In a divorce, every spouse passes through 5 stages of emotions and another 5 stages in a legal battle. First, we’ll discuss the emotional stages, and then the legal stages.
5 Emotional Stages of a Divorce
When a spouse learns a divorce is coming, she/he is likely to be heartbroken and troubled about what went wrong in the marriage. Then, there is the foundation of trust that gets shattered and causes more emotional pain.
Every person is different and an individual’s reaction to divorce depends on her/his psychological makeup – however, on a broad level, a spouse passes through the following 5 emotional stages:
Accepting that you have landed in a divorce and life has just turned upside down is often a difficult thing. According to medical research, people go into denial mode to protect themselves from emotional pain. The common trait is not to accept the truth and hope that somehow your spouse will change his/her mind and things will get back to normal.
Gradually, emotional shock starts impacting a spouse, who can react in a variety of ways – disbelief, confusion, withdrawal, blame, anger, panic, guilt, sadness, hopelessness, etc. The degree and longevity of shock depend on how much a spouse had invested in the relationship.
Traumatized by shock, a spouse who wishes to hold on to her/his marriage can bargain and plead with her/his partner. However, psychologists and counselors opine that once the news of divorce breaks, the emotional hurt stays and that bargaining, at best, can only delay the inevitable divorce.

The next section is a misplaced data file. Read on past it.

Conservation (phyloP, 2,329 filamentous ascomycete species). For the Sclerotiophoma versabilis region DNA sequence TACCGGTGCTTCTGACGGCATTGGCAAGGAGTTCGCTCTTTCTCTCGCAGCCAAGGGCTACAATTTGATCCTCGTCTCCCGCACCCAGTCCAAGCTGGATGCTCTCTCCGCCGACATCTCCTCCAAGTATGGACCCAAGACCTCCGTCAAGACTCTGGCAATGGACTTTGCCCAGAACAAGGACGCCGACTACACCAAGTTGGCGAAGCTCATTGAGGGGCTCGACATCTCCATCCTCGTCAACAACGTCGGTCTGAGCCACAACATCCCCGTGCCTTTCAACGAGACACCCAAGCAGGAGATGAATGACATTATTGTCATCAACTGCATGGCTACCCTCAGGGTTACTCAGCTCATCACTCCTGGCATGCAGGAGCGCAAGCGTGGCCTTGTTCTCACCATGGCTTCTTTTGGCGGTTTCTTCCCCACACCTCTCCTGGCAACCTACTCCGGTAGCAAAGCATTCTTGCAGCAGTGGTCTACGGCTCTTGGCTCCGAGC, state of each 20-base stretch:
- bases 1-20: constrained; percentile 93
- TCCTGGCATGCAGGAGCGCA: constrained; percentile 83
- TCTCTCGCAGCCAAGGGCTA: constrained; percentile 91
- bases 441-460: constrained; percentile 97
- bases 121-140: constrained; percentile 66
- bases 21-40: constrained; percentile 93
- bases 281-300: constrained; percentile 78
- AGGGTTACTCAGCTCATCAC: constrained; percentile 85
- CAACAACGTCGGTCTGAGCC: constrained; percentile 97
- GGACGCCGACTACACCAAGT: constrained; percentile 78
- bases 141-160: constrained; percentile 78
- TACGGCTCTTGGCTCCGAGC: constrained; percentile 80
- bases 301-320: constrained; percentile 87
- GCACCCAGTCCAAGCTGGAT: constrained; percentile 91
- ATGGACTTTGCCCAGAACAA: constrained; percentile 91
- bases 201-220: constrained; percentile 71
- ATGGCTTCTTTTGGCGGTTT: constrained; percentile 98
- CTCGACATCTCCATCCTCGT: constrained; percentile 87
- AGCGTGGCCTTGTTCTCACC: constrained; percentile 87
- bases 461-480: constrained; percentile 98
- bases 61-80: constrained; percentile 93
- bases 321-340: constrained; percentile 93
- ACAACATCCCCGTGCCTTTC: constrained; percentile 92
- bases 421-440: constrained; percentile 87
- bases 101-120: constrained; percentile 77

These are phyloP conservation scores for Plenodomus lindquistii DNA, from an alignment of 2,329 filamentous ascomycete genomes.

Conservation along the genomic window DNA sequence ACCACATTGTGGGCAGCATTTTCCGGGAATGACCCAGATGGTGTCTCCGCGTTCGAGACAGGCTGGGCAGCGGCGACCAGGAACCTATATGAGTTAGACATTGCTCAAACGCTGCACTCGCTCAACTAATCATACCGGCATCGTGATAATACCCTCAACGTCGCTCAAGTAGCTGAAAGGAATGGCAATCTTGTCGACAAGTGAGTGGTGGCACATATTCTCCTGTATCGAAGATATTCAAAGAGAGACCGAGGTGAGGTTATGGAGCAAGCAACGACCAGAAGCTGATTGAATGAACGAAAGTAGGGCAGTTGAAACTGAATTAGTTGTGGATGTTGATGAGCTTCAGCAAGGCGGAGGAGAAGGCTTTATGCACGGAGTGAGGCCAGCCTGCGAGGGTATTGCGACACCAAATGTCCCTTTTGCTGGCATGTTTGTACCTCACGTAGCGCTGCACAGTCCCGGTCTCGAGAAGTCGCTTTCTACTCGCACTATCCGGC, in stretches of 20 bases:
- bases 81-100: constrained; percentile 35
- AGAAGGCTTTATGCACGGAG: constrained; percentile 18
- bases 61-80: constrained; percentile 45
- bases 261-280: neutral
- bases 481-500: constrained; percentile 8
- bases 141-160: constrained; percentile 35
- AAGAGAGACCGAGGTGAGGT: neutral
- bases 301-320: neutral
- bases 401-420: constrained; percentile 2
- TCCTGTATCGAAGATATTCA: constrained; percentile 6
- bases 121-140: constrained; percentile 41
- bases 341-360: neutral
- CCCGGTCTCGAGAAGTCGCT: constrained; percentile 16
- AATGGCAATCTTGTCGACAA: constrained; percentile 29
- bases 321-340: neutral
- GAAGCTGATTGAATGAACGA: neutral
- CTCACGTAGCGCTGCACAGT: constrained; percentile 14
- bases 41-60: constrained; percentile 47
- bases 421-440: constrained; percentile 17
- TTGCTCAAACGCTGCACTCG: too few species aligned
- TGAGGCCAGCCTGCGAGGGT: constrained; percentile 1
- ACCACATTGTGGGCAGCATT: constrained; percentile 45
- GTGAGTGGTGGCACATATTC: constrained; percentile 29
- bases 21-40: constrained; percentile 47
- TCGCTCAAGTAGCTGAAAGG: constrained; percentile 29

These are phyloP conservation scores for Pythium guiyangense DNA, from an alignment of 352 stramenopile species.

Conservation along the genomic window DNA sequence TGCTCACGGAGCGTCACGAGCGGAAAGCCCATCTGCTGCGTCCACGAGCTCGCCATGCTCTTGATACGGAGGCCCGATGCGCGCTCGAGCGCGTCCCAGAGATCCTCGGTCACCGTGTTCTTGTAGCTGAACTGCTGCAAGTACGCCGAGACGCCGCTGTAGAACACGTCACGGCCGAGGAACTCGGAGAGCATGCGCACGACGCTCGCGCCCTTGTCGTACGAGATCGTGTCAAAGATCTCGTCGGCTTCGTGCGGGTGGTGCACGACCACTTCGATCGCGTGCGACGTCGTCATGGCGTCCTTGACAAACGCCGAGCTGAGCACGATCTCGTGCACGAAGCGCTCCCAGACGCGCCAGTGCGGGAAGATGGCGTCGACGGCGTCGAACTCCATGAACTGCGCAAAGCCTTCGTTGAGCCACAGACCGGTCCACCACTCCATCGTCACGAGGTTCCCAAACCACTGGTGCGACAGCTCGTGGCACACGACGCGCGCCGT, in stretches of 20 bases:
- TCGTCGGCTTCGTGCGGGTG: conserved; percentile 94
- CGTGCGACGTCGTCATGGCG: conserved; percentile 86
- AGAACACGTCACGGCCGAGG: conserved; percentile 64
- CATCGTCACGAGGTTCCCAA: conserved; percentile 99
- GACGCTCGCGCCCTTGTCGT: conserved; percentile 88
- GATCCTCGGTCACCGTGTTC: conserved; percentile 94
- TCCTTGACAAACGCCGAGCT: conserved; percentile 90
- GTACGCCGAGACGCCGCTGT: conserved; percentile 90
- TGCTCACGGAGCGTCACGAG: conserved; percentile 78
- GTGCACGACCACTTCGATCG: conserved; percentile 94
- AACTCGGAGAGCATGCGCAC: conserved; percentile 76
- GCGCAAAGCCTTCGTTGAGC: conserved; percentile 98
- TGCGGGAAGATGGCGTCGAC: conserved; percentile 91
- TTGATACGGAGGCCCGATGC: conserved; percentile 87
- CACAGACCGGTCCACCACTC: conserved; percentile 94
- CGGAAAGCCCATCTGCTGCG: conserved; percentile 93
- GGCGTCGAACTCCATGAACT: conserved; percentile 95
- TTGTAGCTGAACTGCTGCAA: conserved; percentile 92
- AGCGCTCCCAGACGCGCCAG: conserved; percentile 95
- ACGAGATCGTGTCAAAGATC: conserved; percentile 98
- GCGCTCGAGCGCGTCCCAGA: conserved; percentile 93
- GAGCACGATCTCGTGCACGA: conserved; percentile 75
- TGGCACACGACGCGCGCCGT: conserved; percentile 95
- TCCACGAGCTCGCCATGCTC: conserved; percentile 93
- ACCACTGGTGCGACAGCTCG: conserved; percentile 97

4. Release/Letting Go
In this stage, a spouse realizes that there is nothing she/he can say or do that will reverse the divorce. In this stage, the blame game stops, and the reasons for the divorce become clear. Many spouses may feel that they will finally be free and exposed to a better future, and therefore, it is time to let bygones be bygones, and move on.
In this stage, the negativity stops though the hurt remains. Focus shifts to the future instead of the past and people let go and move on.
5 Legal Stages of a Divorce
1. Filing the Petition
The spouse who wants to divorce files a petition that mentions the grounds for the divorce along with the proof that the spouse fulfills the state’s residency regulations required for divorce.
2. Requesting Temporary Orders
A spouse can request temporary orders that stop the other spouse from alienating property (part or full), paying child support, destroying marital property, establishing contact with you/children, etc. The spouse who files for temporary orders is required to convince the court that she/he is asking for is justified by evidence, and, if children are involved, in the best interest of the children. Such orders cannot be appealed and last until the court changes its orders in writing.
3. Proof of Service
The spouse who has filed for divorce has to provide a copy of the petition to the other spouse, and then provide a “proof of service” to the court. If the court does not receive the proof of service, it will not be in a position to proceed with the case.
Next, the spouses have to negotiate a settlement on issues like property division, support, child custody, etc. In some cases, the court schedules a settlement meeting/conference or mediation. Usually, though, the attorneys coordinate mediation without court involvement. The lawyers of both the spouses are present in such negotiations. In most cases, all issues are resolved in this stage and the case is then finalized.
If negotiations fail, the spouses have no alternative left but to ask the courts to decide. This means that the case goes to trial. That said, only 2–3% of cases go to trial – the rest are resolved through negotiations, so the chances of your case going to trial are minimal unless it is a very high-conflict case.